The opening night for Mills’ Nancy Cook Chair of Photography Catherine Wagner’s exhibit, Archæology in Reverse, took place at the Mills College Art Museum on Sept. 8.
Wagner, a celebrated and revered artist at Mills, curated a highly anticipated glimpse into the continuing direction of her art by combining photography, site-specific installation and architecture into an exhibit that displays the intricacies of the Mills College Art Museum (MCAM) building.
The exhibition is installed in the main viewing area in the museum and contains long periscopes that hang from the ceiling that are used to reveal previously hidden aspects of the architecture, photographs showing what the museum website describes as “the palimpsest of history embedded in various structures of the museum,” a television screen displaying a choreographed dance by Mills’ professor of dance Molissa Fenley in site-specific areas of the museum and exposed windows and openings that are usually closed for exhibitions.
These different features of the exhibition have an important purpose.
Wagner received the esteemed Rome Prize and was able to work and create in Italy, where she worked with the company modem, an “interdisciplinary practice with experience in software, architecture, urban design, and digital fabrication,” according to their website.
According to program director Jayna Swartzman-Brosky, Wagner wanted to reflect the historically constant state of repair and history preservation in Rome in an installation where viewers could see the architectural history and “bones” of the Mills museum, much like an archaeological site. For example, if a viewer stands in the right spot, slanted mirrors underneath the periscopes reveal the scaffolding and tresses that maintain the building’s structure through tension instead of supporting weight through columns. These are unique in the sense that the museum building is one of the first without columns in California.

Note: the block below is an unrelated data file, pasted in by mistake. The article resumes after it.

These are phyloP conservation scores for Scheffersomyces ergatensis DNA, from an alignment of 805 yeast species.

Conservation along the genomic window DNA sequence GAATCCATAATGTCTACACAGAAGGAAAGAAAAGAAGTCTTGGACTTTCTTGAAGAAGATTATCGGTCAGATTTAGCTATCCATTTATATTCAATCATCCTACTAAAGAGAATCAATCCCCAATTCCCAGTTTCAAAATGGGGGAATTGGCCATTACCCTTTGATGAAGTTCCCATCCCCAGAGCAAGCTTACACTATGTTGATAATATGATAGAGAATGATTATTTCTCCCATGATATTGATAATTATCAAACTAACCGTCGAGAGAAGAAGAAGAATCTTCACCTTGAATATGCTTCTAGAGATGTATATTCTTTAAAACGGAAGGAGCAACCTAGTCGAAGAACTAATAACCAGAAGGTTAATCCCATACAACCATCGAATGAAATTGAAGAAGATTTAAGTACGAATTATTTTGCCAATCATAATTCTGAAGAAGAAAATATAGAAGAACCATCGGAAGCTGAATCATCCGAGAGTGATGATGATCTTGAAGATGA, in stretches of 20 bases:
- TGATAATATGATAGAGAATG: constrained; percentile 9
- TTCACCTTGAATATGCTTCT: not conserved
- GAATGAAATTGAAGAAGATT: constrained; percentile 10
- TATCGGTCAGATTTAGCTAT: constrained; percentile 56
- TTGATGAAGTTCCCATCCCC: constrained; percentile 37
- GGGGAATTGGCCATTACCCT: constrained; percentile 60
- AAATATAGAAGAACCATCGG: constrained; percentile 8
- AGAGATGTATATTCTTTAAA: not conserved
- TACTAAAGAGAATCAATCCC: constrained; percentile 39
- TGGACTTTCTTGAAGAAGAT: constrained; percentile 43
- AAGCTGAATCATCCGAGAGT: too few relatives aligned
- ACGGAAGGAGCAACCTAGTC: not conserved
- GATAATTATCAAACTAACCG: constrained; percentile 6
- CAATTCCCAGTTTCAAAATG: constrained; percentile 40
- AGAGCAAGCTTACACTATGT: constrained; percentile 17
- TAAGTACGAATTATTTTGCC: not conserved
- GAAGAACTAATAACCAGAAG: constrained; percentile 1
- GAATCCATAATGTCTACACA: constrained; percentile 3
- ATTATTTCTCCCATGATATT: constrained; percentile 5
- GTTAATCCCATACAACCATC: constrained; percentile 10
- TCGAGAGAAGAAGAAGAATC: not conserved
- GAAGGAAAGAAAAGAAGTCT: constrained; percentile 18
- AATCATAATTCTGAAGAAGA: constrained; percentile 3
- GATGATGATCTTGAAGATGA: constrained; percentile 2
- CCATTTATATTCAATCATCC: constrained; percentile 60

What’s even more remarkable is the physical manifestation of cameras and photography within this installation. Wagner turned the room into the inside of a camera, with “lenses” (the periscopes) and “apertures” (windows with a fabric called scrim tented around them to frame a view outside) helping show minute details of the building that would not normally be seen by viewers. The aforementioned roof details are marked with colored acrylic plexiglass panels in red, green, and blue — the primary colors for digital printing.
The colors of the panels in the apertures and lenses are a call to viewers to look at the hidden elements in the building, according to Swartzman-Brosky.
“It’s to kind of have you slow down,” she said. “By framing it with these colored acrylics, it’s kind of like framing a space for you to take that in.”
Viewers are able to slowly realize how the exhibition reflects the importance of installation sites themselves.
“I like how Catherine Wagner chose to highlight pre-existing structures and show the beauty that was already there,” graduate student Quinn Forrester-Wamsley said.
The windows and glass ceiling-roof are usually concealed because without any covering, the areas will allow a lot of light in and potentially degrade the works that are being exhibited. Although aesthetically beautiful, the opportunities to showcase the designs have depended upon the vulnerability of the art presented.
Collections and archiving assistant Andrea Ortiz-Galdamez emphasized how much light Wagner has shed upon the hidden scaffolding areas of the building’s architecture, both figuratively and literally.
“I didn’t know before that those were there,” Ortiz-Galdamez said. “These walls can be manipulated in so many ways, which is what she did.”
Swartzman-Brosky has commented on the possibility of incorporating parts of Wagner’s exhibition into a permanent fixture of the museum in the future.
“We’re talking about the possibility of creating some sort of permanent outdoor periscope where people would have access to the roof,” she said. “That would be great if we could. It all depends on funding.”
The catalog of the exhibition, available in the library as well as the museum, contains more information, interviews and essays to better illuminate the viewer of just how detailed this installation is. If you’d like to hear her in her own words, Wagner will be speaking at the Danforth Lecture Hall on Oct. 10 to “revisit 40 years of her work as a photographer,” according to the event information on Facebook.